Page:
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The dog, the goose and a jar

To question whether having more leads to increased happiness.

by Guy Donegan-Cross

Suitable for Whole School (Pri)


To question whether having more leads to increased happiness.

Preparation and materials

  • You will need:
    –  pictures of two beautiful houses (maybe pictures of very grand houses that your pupils might have seen);
    –  a jar containing chocolates that you can put your hand in, but not take out when you are holding a chocolate; 
    –  a bone, or a picture of a dog;
    –  an egg (painted gold) or a picture of a goose.
  • You could use pupils to tell the stories.
  • The Bible verse in section 6 is Philippians 4.11.


  1. Introduce your assembly by saying that today we are talking about a house, a bone, an egg and a jar.
  2. Show the pictures of two beautiful houses. Take a hand count as to which house the pupils would like to live in. Ask: The thing is, if you were able to live in this house, would that be enough to make you happy?
  3. Tell the story of the dog who found a bone and held it tightly in his mouth. He would threaten anyone who tried to take it from him. One day, he went into the woods to bury his prize.

    He came to a stream, and started to cross a footbridge. As he was crossing, he looked down into the water. There he saw another dog with a bone in its mouth. It looked as though it had a bigger bone than his! He growled and snarled at it. The reflection growled and snarled back.

    ‘I want that bone, too,’ thought the greedy dog, and he opened his mouth and barked at the dog in the water.

    Of course, his own big bone fell from his mouth into the water, and was carried away.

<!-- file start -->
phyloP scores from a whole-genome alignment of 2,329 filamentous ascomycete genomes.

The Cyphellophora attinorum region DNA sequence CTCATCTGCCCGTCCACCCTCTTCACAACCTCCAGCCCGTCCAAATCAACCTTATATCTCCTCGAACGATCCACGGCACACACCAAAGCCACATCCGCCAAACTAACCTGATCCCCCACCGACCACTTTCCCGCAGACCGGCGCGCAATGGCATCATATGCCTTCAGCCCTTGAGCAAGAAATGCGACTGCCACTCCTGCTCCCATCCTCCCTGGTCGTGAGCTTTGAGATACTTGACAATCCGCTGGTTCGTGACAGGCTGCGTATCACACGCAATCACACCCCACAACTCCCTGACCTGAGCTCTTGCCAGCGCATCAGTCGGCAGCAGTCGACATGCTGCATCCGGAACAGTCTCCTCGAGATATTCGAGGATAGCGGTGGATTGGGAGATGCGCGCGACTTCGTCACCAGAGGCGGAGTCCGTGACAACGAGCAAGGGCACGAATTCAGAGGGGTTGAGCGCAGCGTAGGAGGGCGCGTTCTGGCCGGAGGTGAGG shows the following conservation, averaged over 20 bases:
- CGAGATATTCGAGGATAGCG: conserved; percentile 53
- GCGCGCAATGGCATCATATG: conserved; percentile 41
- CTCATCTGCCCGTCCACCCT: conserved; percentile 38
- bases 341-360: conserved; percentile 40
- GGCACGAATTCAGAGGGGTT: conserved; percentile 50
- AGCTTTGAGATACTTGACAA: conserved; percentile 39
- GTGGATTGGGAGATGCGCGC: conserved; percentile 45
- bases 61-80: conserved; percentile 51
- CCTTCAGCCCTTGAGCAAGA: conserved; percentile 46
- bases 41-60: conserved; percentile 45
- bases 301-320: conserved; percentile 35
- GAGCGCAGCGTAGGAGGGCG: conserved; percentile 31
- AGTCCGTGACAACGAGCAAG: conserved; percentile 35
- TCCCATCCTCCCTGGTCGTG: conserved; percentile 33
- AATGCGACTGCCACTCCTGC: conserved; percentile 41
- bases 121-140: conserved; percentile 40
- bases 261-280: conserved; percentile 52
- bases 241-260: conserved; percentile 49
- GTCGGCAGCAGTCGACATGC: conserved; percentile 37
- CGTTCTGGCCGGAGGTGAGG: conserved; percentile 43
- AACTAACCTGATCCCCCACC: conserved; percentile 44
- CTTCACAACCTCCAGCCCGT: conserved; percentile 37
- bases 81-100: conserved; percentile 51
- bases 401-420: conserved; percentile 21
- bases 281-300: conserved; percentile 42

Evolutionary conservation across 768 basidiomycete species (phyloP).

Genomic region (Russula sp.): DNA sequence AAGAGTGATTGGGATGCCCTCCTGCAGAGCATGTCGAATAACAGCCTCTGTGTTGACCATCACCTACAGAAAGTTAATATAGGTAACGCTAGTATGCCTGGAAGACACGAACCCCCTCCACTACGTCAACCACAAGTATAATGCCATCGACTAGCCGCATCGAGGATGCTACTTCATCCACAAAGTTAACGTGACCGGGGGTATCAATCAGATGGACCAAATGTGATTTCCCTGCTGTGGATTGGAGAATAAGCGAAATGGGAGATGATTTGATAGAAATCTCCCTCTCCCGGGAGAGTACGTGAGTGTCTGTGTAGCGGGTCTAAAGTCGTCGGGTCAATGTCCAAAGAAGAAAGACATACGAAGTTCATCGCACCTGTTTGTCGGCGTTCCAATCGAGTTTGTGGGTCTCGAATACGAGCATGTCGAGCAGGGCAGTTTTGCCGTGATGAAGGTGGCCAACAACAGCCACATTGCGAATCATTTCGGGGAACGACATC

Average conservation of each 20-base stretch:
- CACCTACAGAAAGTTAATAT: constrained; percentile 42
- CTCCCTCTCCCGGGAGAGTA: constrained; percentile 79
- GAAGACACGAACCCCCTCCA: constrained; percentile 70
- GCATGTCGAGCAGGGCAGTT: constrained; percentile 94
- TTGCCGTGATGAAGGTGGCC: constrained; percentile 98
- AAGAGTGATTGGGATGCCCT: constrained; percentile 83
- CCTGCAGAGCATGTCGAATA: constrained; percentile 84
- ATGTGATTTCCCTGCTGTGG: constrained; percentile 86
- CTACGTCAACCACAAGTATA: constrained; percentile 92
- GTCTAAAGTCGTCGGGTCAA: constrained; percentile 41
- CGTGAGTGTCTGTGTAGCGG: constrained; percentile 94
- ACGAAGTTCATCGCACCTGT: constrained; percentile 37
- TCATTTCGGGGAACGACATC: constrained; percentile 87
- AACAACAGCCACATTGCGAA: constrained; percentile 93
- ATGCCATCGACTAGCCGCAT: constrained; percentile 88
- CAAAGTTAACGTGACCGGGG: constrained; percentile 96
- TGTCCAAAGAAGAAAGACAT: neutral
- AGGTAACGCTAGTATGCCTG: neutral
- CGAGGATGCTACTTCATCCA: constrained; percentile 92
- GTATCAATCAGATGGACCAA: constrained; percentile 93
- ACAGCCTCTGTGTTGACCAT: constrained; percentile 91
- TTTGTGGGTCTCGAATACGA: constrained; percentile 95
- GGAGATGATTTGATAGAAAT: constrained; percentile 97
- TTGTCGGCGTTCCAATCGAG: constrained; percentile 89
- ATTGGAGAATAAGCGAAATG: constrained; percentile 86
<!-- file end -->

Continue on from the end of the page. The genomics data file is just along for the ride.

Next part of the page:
4. That is the story of the dog. But do you know the story of the goose?

    One day a farmer went to check on the eggs in his goose’s nest. When he got there, he couldn’t believe his eyes. For there in the straw was a glittering golden egg! He picked it up and realized it was made of pure gold.

    Every morning the same thing happened. The farmer and his wife were delighted, and soon grew rich selling the golden eggs. But one day the farmer said to himself, ‘This goose must be full of gold.’ So he got a knife, killed the goose and opened it up to find . . . nothing. And from that day there were no more golden eggs.
  5. If only the dog and the farmer could have realized what they had. But because they wanted more and more, they couldn’t enjoy what God had given them.

    Notice the chocolate in the jar. (Greedily put your hand in and close your hand over the chocolate. Hold it tight. Fail to get your fist out.)

    What do I need to do to free my hand?

    Sometimes, it’s better to let go of wanting things that other people have, so that you can be free, so that you can enjoy what you have.
  6. A man in the Bible called Paul said, ‘I have learned to be content with whatever I have.’ Which means that he didn’t compare himself with others, he didn’t always want more, but he thanked God and was happy with what he had.

Time for reflection

Let’s take a moment to think about the things you might have on a list in your head called, ‘I want one of those’.

Will these things really make you happier?

What really makes you happy? Can you buy that?

Dear Lord,
help me not to be like the dog
or the farmer
but to realize how many gifts you have given.
Help me to be happy with what I have.
Help me to trust that you provide what I need.


‘The best gift’ (Come and Praise, 59)

Publication date: October 2012   (Vol.14 No.10)    Published by SPCK, London, UK.
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